‘Opting out’ short fiction by Niles Reddick

They called me Zach for a week before I knew why. Of course, I didn’t remember. I often drank so much hard liquor my first semester that I recalled very little: the night I drove my Mustang through the President of the university’s yard and ran over his, or the first lady’s, precious lilies lining the stone sidewalk to their house; the night I took a loaded gun and threatened to kill a boy who had asked my girlfriend out for a date; and then, the night that earned me the nickname of Zacchaeus, Zach for short, for getting drunk, climbing a tree, and serenading the girls in the dorm.

I knew I was going squeak by with low grades, except Algebra, which I would fail, but I had no idea I would get suspended for a semester. I was embarrassed, humiliated, and I dreaded telling my parents who had worked and saved to fund my first year. I could appeal the university’s decision, but I would have to go before a committee of faculty and staff and plead my case. I didn’t have a case. I was drunk for half a year and likely, they wouldn’t pat my hand, tell me that was fine, and that I could come back. 

I felt obliged to pay my parents back, so I took a job at the aluminum plant making block engines for cars. I lied and told my parents I opting out of the university until I could figure out what I wanted to do. I lied my way through the job interview at the plant, told the Human Resources lady that I needed to work to pay for college and that I had done well for a semester, but felt like opting out until I could save more, go back later, and maybe pick up a Management or Human Resources degree. She liked that, told me to come see her in six months after my probationary period, and we could talk about the tuition remission policy. The most important thing was I got the job. At first, it was great. I made good money and could afford pretty much whatever I wanted within reason. I couldn’t afford a Porsche, but I bought a used Impala I paid cash for.

The mist from liquid aluminum being cooled after having been melted was enough to make me gag when bursts of it swirled about the roof, and the computer driven robots that moved and gyrated better than a rock star gave me the creeps. I imagined at night, they drank, and had sex in the plant, giving birth to miniature robots that sabotaged the company’s lean processes. I think the things that bothered me most was the team meetings, the rah-rah over scoring a certain percentage with no plant accidents, and then watching people do the same routine for about eight hours in a row, every week. 

All of the repetition must have bothered Marge, too. She’s in a hospital prison back East for murdering her fellow employee, team mate, and husband Ernie. I heard he was messing with the woman in Human Resources, but I think that may be just a rumor. Marge and Ernie had worked overtime the night he disappeared. It was almost a month later when we heard she had apparently knocked him out, put him in the mold block, poured hot aluminum over his entire body, cooled him, and then got one of those robots to hoist him onto the forklift and move him into storage, where extra engine blocks were stored and stacked to the ceiling for shipment to other plants. She put him in a crate bound for a Japan plant. It was like old Ernie had been frozen in the moment, his mouth and eyes open, a regular tin man son of a bitch being unpacked in Japan. The Japanese employees were so impressed with what they thought was art from the American plant, they put Ernie in the lobby for everyone to see. It wasn’t until the gift made the company’s global e-newsletter and website that everyone figured out it was him. The Human Resources lady had the Japanese plant give him to authorities, we heard the embassy had to get involved, they shipped Ernie home, the detectives finished the investigation, and Marge was sent to the women’s prison for the criminally insane. The company changed its policy on nepotism and made sure supervisors stayed for any overtime.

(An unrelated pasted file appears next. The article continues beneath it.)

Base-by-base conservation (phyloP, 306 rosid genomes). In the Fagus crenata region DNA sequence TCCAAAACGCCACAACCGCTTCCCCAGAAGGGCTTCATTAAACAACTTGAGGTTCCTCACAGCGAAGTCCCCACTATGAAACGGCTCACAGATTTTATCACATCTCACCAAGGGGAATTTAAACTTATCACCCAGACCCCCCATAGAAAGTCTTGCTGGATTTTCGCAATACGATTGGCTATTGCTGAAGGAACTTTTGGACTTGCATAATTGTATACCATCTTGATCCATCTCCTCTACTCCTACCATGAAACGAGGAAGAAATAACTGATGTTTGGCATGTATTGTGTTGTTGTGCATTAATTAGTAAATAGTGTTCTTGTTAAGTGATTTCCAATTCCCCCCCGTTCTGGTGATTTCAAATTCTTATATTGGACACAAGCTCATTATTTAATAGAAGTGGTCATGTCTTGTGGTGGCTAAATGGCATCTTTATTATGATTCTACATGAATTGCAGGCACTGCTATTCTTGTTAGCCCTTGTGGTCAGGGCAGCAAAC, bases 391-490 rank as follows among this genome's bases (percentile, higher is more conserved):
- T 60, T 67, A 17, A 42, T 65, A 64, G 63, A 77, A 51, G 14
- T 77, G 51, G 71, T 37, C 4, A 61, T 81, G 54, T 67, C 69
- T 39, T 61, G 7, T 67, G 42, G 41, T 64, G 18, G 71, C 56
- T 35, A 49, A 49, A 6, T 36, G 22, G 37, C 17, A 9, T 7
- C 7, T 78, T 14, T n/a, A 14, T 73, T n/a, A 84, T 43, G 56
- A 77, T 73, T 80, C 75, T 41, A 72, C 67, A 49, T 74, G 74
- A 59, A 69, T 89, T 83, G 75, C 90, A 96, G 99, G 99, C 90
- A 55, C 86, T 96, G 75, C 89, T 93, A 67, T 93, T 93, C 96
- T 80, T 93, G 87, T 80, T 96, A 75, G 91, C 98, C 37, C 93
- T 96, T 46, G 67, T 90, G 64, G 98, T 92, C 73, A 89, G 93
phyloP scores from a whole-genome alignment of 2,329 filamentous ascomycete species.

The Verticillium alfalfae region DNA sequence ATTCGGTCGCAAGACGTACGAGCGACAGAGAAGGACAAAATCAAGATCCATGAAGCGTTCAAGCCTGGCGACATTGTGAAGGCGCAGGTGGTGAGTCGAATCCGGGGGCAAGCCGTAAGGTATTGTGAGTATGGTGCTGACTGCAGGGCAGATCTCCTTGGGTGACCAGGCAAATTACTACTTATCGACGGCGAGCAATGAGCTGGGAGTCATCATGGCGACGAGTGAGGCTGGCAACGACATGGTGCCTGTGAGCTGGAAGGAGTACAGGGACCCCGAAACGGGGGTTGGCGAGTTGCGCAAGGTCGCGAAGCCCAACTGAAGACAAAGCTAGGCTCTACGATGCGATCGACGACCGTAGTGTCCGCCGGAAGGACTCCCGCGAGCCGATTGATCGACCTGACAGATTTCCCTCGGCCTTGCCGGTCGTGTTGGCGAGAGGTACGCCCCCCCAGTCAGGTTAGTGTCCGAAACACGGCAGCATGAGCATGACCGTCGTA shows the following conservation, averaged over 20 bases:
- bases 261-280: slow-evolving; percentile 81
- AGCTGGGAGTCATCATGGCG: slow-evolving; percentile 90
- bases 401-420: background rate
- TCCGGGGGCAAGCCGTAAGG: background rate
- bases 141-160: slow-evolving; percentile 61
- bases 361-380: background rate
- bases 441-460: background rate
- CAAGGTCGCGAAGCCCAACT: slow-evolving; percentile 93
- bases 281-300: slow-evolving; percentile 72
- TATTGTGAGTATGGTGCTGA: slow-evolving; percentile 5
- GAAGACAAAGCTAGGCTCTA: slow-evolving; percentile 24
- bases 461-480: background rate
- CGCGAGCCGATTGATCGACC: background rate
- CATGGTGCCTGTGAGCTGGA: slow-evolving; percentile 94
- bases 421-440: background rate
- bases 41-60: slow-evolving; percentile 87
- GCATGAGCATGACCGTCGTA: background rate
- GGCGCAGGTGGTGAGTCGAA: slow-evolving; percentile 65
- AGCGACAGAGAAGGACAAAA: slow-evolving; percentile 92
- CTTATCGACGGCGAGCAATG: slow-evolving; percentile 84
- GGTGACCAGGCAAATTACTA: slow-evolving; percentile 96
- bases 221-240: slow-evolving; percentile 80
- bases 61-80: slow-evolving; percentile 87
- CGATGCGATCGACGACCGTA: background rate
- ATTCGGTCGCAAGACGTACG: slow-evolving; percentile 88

The good news is that a couple of my drinking buddies are working with me now, since they got suspended from the university, too, and once in a while, we pass a flawed engine block that shouldn’t and imagine somebody, somewhere in America is having engine trouble with their new car, but it’s under warranty, so it doesn’t really matter and gives us a break from the repetition.

About the contributor

Niles Reddick is author of the novel Drifting too far from the Shore, the collection Road Kill Art and Other Oddities, and the novella Lead Me Home. His work has been featured in over 150 literary magazines all over the world, including Drunk Monkeys, Spelk, The Arkansas Review: A Journal of Delta Studies, The Dead Mule School of Southern Literature, Slice of Life, Faircloth Review.

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